April 28, 2014
DIRECT TRANSLATION: Ukrainians Name the Russian Army Colonel Leading Separatist Militias
Reporters Confirm Donetsk 'Rebel' Commander Is From Moscow
The best portrait of Girkin/Strelkov in his role as commander of Ukraine's separatist guerrillas, came from Komsomolskaya Pravda, which on Saturday (April 26) published a long, laudatory interview with crisp photos of the smiling officer in his camouflage uniform. For at least some readers outside Russia, that original report disappeared tonight when parts of the Komsomolskaya Pravda website went offline. While Girkin/Strelkov is certainly a man the Kremlin wants to stay hidden from foreign attention, Komsomolskaya's profile of him is still available on internet cache websites. And an English translation of the interview also has been posted on Storify. Girkin/Strelkov is likely to become only more central to the Ukraine crisis, as it is his gunmen who have seized the European OSCE military observer team. The most aggressive of the guerrillas fighting to detach eastern Ukraine, Girkin/Strelkov's men also have detained journalists and local officeholders, and, Ukraine’s government says, were behind the mutilation and execution of two men who publicly opposed them.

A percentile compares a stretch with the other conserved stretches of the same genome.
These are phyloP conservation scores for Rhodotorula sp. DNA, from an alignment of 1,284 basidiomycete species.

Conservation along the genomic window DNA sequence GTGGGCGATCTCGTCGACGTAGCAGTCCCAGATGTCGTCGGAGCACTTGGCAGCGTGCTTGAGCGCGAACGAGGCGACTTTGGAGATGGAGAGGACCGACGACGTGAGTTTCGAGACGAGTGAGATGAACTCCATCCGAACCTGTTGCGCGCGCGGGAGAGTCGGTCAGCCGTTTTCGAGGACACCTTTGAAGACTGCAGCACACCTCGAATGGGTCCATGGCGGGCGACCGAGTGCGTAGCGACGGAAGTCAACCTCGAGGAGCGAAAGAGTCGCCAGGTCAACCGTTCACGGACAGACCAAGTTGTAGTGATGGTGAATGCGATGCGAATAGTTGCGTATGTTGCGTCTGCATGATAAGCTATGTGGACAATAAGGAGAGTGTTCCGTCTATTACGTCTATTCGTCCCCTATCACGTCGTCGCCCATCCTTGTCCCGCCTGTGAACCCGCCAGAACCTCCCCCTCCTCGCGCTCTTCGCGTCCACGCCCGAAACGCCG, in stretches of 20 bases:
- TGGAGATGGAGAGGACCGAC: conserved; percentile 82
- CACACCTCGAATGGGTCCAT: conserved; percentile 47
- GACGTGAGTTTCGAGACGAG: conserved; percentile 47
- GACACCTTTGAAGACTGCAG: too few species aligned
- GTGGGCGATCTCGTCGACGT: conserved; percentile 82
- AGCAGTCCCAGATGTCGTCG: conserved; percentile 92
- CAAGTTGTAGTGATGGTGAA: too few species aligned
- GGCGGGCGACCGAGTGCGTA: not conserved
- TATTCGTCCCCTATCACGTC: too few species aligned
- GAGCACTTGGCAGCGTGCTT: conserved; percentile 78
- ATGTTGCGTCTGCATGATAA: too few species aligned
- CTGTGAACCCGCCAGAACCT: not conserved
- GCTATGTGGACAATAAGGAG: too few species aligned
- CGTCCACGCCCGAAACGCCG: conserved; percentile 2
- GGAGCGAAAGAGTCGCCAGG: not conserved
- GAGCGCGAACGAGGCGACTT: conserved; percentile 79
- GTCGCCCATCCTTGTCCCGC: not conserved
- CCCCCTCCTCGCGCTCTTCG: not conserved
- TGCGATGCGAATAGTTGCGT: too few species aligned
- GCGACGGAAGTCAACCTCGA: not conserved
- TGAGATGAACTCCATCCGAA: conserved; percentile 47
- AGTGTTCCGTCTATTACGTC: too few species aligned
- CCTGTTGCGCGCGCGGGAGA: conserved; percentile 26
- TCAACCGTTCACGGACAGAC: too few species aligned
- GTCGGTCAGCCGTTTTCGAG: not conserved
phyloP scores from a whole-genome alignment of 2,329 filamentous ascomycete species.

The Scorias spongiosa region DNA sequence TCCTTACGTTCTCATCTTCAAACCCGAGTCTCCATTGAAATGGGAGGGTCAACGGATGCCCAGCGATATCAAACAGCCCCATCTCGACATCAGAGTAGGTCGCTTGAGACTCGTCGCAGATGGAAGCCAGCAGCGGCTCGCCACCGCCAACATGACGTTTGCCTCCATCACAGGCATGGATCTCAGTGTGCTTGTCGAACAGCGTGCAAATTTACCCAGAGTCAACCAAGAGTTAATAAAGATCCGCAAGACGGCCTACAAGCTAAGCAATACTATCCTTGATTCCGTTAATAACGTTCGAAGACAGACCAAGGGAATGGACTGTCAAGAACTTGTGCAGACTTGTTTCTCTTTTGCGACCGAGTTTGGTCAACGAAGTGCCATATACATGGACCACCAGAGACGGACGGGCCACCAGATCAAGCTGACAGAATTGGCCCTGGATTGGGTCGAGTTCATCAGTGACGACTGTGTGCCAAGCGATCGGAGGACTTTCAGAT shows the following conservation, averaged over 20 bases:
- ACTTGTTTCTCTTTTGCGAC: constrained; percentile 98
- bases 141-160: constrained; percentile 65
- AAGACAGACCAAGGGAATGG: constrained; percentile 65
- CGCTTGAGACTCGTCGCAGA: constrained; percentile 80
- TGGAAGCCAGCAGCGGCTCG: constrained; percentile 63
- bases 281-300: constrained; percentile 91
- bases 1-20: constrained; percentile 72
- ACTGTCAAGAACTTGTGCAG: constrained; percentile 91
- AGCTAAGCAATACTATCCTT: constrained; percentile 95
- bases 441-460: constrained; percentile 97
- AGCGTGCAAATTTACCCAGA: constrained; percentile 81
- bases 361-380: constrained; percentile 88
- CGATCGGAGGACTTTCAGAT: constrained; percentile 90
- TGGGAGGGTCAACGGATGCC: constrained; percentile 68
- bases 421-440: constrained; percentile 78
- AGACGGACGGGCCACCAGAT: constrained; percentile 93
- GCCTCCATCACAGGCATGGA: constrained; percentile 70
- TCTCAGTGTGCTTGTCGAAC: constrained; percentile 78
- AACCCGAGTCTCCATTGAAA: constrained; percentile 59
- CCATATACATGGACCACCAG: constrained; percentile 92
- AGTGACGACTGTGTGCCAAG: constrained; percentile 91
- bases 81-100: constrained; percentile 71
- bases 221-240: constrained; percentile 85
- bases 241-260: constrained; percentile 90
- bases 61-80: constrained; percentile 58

Komsomolskaya doesn’t ask (or at least doesn’t report) about Girkin/Strelkov's reported status as an undercover Russian military officer. “Where did your squad come from?” its reporters do ask, and Girkin/Strelkov offers only that he formed a squad in Crimea to come and liberate Slaviansk. The wider force he now commands comprises all “volunteers,” two-thirds of them Ukrainians, including “refugees” from such central Ukrainian cities as Zhytomyr and Vinnytsia. No word on who the non-Ukrainians are. All of his men have fighting experience, he says – in Chechnya, Central Asia, Iraq, the former Yugoslavia and even in Syria. All their weapons, he says, they seized from Ukraine’s police and military. “Russia so far has given us not one assault rifle, not one bullet.”
The article suggests that Girkin/Strelkov’s authority is expanding: he is now trying to unite the disparate separatist militias of the Donetsk Basin (Donbas) region under his command, and has been holding talks with the declared leader of the separatists in the provincial capital, Donetsk.
And his goals? ”The local militia [from Slaviansk and other areas of Donetsk] don’t want to be dependent on the Kyiv junta, or the junta that will replace them. Eighty percent of the population want to join Russia.,” he says. But without specifying where he came from, he declares that: “Those who came with me and those who are joining us have wider goals. We don’t want to stop here, we want to go further and liberate Ukraine from the fascists.”